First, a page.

Changes in the rulebook from rugby’s governing body forced Cyprus rugby to go it alone and set up their own league under their own jurisdiction, leaving just the three Cypriot clubs: Paphos Tigers, Limassol Crusaders and Nicosia Barbarians.
Cyprus are aiming for promotion this season. Photo: Stephen Nicolaou
Today, with limited local opposition, the season’s fixture list comprises the sides playing each other twice coupled with friendlies against the various military sides that visit the island.
Every developing rugby nation has its own unique challenges, and Cyprus is no different. “We have conscription in Cyprus, so we lose every player at the age of 18 when they go into military service,” says McCowan. “They go in to the army, then to university, and so we basically lose them for five years, which makes it difficult to develop them.”
A more common challenge they share with their European rugby rivals is funding. “I think we’re the only international team that has to pay its own way for away games, we get just €15,000 a year from the Government which doesn’t even cover the average away trip, which is about €20,000.”
It’s to their credit that Cyprus have proved to be so competitive. Even when they have barely enough players to field a side, they’ve managed to defy the odds. “Two years ago we had to send a squad of just nine players to a European sevens event in Krakow,” recalls McCowan. “We reached the semi-final but our fullback got concussed and was replaced by our coach – who then broke his arm in two places. We still made it to the final though, but we lost to Poland.”
We do call on the diaspora... ... the likes of Chris Dicomidis at Cardiff Blues, Jonathan Pettemerides who played for Bath and Andrew Binikos who was captain of Currie
The secret to this success? “They are absolutely dedicated,” McCowan says of the Cypriot rugby players, “Once they get into it and understand what a great game it is, they love it. It’s the complete opposite of what they’re used to in football – we had one football side enter a beach rugby tournament and the referee penalised them for their over-the-top celebrations.”
Another helping hand in the Cypriot success has been the lengthy reach of the people. “We do call on the diaspora,” says McCowan. “We have called upon the likes of Chris Dicomidis at Cardiff Blues, Jonathan Pettemerides who played for Bath and Andrew Binikos who was captain of Currie (and coaches Natal Sharks) as well as others who’ve played for semi professional sides or top universities.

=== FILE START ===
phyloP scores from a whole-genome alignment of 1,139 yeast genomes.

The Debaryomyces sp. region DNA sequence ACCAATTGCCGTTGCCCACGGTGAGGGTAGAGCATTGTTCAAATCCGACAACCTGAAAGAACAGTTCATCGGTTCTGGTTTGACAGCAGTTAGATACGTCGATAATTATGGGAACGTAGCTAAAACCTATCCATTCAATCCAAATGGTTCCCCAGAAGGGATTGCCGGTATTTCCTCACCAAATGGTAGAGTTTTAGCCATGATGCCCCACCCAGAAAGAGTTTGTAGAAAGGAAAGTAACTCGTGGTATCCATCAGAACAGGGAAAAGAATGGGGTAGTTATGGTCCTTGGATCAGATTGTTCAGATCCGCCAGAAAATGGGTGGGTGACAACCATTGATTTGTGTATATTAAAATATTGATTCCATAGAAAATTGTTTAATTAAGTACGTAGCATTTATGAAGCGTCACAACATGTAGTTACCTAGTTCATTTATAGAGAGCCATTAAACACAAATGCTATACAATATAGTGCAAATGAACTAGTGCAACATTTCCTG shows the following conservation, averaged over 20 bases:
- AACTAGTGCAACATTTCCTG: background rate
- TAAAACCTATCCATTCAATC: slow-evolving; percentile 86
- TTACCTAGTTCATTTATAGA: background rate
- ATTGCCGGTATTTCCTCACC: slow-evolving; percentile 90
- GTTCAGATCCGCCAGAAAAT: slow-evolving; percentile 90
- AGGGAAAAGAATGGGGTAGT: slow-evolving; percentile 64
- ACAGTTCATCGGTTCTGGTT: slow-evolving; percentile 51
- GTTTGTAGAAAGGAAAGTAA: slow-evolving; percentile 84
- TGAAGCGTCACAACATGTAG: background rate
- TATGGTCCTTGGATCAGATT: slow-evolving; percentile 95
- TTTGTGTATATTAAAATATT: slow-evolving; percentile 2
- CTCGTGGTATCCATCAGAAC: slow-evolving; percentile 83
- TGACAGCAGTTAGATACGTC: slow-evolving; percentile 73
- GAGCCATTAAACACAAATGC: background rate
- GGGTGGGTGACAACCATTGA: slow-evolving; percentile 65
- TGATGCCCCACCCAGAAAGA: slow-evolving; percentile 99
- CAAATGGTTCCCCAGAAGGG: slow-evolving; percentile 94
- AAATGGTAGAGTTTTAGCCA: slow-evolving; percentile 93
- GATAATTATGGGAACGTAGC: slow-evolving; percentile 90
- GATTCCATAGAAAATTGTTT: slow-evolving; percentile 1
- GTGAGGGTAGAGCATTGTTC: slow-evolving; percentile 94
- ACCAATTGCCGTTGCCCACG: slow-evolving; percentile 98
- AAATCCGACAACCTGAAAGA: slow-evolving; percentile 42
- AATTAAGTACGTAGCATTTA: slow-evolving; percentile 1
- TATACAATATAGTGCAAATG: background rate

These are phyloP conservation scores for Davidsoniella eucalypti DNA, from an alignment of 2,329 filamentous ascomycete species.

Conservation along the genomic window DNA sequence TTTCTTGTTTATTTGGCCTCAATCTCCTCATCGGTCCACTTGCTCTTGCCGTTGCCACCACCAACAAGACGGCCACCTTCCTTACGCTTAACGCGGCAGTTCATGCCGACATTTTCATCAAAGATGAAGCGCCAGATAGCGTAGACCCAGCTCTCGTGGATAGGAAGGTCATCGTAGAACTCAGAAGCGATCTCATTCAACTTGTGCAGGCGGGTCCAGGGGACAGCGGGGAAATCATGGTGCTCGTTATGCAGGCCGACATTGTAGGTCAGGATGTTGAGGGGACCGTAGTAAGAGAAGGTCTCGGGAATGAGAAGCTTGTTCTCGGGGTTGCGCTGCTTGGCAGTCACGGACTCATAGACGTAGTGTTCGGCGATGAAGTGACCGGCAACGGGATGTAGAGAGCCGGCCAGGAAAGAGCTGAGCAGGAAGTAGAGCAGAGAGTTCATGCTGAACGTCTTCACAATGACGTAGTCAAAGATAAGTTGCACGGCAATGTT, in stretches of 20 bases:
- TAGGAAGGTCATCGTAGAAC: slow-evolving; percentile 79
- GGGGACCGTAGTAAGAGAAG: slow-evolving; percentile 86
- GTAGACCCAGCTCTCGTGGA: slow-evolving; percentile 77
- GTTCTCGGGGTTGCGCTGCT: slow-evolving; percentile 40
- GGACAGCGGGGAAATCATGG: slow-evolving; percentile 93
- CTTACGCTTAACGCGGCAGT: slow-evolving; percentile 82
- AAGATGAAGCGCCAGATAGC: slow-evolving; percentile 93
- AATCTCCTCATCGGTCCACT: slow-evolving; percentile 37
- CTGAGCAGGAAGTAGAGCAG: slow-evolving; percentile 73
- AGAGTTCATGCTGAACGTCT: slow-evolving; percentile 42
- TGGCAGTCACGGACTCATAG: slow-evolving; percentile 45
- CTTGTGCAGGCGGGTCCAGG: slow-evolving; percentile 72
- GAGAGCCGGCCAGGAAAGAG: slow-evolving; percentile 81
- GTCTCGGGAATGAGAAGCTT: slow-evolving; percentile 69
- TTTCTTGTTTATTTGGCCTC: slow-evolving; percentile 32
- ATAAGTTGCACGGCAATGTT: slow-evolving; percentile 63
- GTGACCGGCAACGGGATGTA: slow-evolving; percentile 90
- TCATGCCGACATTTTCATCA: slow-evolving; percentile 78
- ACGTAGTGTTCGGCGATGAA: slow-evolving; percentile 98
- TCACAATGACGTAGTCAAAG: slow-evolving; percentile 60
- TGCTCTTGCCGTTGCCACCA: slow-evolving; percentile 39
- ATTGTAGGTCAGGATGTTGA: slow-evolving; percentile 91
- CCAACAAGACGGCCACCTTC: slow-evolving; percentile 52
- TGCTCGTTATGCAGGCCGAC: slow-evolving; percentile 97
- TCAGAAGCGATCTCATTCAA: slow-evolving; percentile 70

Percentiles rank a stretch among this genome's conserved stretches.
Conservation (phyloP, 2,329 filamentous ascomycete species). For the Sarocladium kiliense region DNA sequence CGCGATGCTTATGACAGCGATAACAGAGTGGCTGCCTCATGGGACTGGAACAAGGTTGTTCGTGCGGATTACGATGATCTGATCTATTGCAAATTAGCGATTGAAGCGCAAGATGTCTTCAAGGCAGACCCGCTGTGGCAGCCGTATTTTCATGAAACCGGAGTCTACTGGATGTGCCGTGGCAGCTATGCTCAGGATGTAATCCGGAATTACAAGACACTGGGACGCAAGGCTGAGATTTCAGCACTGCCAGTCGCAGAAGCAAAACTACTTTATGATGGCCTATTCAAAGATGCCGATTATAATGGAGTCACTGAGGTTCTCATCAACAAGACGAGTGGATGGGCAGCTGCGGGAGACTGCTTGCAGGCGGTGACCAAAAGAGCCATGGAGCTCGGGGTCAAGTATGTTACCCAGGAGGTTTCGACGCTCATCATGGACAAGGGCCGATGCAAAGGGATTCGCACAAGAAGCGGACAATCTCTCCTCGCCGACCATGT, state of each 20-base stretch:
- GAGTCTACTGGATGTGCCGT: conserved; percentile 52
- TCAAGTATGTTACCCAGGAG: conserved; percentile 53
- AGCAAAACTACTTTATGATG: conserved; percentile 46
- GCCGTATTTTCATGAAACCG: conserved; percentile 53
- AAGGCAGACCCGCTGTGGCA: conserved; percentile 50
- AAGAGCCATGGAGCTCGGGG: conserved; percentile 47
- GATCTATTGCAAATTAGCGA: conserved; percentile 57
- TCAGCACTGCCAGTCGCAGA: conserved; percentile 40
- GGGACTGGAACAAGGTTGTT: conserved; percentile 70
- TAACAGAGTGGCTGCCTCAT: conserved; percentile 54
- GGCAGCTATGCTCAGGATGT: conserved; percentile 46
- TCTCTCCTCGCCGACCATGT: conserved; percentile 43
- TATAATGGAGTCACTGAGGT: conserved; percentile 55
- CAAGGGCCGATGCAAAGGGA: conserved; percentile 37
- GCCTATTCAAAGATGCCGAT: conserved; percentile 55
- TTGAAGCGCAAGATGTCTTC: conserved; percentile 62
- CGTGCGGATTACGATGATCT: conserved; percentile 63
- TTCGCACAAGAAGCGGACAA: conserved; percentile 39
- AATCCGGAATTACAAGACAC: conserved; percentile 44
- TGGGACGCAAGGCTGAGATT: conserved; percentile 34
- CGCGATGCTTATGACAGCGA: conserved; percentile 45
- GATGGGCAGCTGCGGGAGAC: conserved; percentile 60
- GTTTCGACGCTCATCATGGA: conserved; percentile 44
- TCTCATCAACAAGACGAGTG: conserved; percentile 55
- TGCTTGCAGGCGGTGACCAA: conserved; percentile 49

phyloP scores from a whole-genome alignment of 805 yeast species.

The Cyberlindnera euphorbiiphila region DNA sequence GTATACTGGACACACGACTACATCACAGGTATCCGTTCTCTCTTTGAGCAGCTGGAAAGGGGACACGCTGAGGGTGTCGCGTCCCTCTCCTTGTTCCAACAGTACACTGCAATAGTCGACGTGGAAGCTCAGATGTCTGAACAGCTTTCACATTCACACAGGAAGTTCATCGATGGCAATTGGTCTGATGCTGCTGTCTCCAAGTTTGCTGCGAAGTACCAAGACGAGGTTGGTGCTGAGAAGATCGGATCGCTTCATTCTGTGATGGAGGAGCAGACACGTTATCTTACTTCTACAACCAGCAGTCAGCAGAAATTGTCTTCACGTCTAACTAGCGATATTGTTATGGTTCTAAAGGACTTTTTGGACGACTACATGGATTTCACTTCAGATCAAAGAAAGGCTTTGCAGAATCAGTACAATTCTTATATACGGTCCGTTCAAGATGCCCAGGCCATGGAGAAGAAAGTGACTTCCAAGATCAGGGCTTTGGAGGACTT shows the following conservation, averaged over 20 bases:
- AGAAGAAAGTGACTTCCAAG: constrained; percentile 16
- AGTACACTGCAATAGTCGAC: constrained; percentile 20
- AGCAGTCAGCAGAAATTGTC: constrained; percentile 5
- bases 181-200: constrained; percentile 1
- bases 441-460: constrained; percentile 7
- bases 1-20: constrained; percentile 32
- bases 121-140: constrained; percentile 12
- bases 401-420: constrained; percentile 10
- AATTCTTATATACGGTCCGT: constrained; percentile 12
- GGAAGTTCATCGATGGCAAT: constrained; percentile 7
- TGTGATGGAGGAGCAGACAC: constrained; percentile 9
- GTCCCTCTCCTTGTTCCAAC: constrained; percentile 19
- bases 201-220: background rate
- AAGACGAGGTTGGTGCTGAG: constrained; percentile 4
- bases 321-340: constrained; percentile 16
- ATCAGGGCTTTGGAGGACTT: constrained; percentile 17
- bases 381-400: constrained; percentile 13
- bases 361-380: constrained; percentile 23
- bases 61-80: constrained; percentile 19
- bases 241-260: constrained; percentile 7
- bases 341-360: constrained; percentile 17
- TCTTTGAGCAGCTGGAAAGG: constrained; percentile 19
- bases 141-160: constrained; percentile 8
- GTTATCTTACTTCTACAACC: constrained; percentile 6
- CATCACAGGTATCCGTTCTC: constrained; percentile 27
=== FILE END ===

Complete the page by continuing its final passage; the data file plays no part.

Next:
“But as you can imagine it’s still quite hard to get a side like Cardiff Blues to release a player for a game against Lithuania. Especially when everyone is paying their own way.”
The Cypriot side that made the record books was, however, made up of local players. “We established the winning habit long before we attracted players from overseas,” says McCowan. “But the magic has faded a bit.”
Priority now is on the next generation. “We’re now focusing on the towns and academies to build Cyprus rugby,” states McCowan, “because we need to build a stronger future and bring kids up with rugby which means getting rugby into state schools. We’re running national tag competitions and also trying to bring in new coaches to the game.”
Immediate focus turns to Rugby Europe Conference South 2, a division they’ve found themselves in following relegation last term. “Serbia is the only unknown in the group,” admits McCowan. “But they can’t be any stronger than the others, and we’ve beaten all of them. I think we were very unlucky to go down and we just missed key players at key times.”
Can they win the group? “I think we will,” says of a confident McCowan. “We’re certainly capable and, on form, I think we should.”
Coming from a side that once went 24 games unbeaten, you’d be a brave person to bet against them.